In a time where religion was life and blasphemy meant an eternity in hell, there were obviously few who spoke against the church. When Martin Luther published his 95 Theses, that was exactly what he did, though it did not start as that. It first began with criticism of the system. He meant to bring to light the issues of the economy and way it was running, not necessarily the faith itself. It seemed though that the more people became outraged at this, and the more people were sent to stop him, the deeper he went into the actual religion. It was amazing to see how much someone can change something without even meaning to. Martin Luther’s 95 Theses completely reshaped Europe’s religious world when all he meant to do was simply criticize. The church controlled everything such as money, and set the expected social norms. His 95 Thesis obviously played a large role in all he did, and was the very reason that his criticisms were spread so rapidly. One of the things that made this Thesis unique was the way he wrote. He wrote in a powerful, “earthy” sort of way (20:40) that anyone of any class could understand. This was important because, obviously the vast majority of his readers were peasants. They were able to better relate to his blunt, vivid, sarcastic way of writing, or the pictures he provided. His writing was more powerful than he realized, though. Many of the strong words he used (“smite, blow, etc.) were misinterpreted and taken literally and there was violence and bloodshed (44:30). It is ironic seeing as how different types of interpretation are what lead up to this religious reform. For example, he turned to the bible and read through the sacraments. According to his reading, he believed that there were really only two sacraments and that the other five were “invention of the church” (23:21). By seeing these new interpretations and these criticisms, people were beginning to learn that they could stand up to the church and make their own views and beliefs known. This enraged the Pope and he gave him the bull of excommunication (27:00) which Luther simply tossed into a bonfire. This was the ultimate symbol of his belief in himself and what he taught, because in a sense, he was saying “I don’t care if it means I am going to hell. I will continue to spread my opinions.” Luther also translated the bible into German (40:30) so that anyone could have access to the word of god, something that had not been done before. People were beginning to follow Luther and mimic Luther’s beliefs more and more. Many priests and monks left the church to get married (41:15), and people were beginning to take over church run schools. Luther was one of the first to teach that one has the ability to believe freely when it came to religion. He believed that it should be just about your relationship with your soul and with god. Without Luther or his 95 Theses, the way would have never been paved for the continuation of progressing in religious and social freedom.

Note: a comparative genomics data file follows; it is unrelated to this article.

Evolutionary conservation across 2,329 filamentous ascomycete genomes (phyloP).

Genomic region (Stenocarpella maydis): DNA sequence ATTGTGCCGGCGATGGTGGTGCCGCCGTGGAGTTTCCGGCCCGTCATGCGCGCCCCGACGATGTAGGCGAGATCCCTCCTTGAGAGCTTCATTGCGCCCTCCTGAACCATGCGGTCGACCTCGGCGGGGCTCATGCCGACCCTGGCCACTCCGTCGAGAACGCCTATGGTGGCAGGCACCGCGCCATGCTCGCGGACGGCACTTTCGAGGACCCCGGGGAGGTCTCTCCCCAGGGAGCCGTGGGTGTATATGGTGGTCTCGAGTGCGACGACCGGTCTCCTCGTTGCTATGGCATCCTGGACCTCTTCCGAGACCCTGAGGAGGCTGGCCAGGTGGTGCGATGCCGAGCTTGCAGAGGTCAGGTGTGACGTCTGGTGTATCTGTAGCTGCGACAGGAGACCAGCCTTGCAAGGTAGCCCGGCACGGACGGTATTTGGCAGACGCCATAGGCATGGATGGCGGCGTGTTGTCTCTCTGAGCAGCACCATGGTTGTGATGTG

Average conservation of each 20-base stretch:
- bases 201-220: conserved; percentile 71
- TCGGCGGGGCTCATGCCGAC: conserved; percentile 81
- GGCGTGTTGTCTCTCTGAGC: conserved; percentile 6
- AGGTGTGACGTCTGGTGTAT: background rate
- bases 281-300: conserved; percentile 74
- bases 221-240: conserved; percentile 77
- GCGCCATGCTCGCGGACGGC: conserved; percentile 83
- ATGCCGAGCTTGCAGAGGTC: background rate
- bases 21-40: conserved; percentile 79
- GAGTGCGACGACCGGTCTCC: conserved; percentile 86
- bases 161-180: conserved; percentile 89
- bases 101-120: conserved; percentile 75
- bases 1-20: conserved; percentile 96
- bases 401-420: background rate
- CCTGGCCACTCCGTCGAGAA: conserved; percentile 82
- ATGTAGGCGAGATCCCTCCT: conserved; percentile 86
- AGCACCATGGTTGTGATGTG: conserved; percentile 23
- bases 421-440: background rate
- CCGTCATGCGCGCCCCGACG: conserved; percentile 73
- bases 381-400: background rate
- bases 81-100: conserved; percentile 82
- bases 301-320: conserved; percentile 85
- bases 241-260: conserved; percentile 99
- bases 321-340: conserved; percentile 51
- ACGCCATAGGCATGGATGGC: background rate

Word Count: 526 By: Mary Ann Meussling
An interesting interpretation of Luther today: http://www.youtube.com/watch?v=dt5AJr0wls0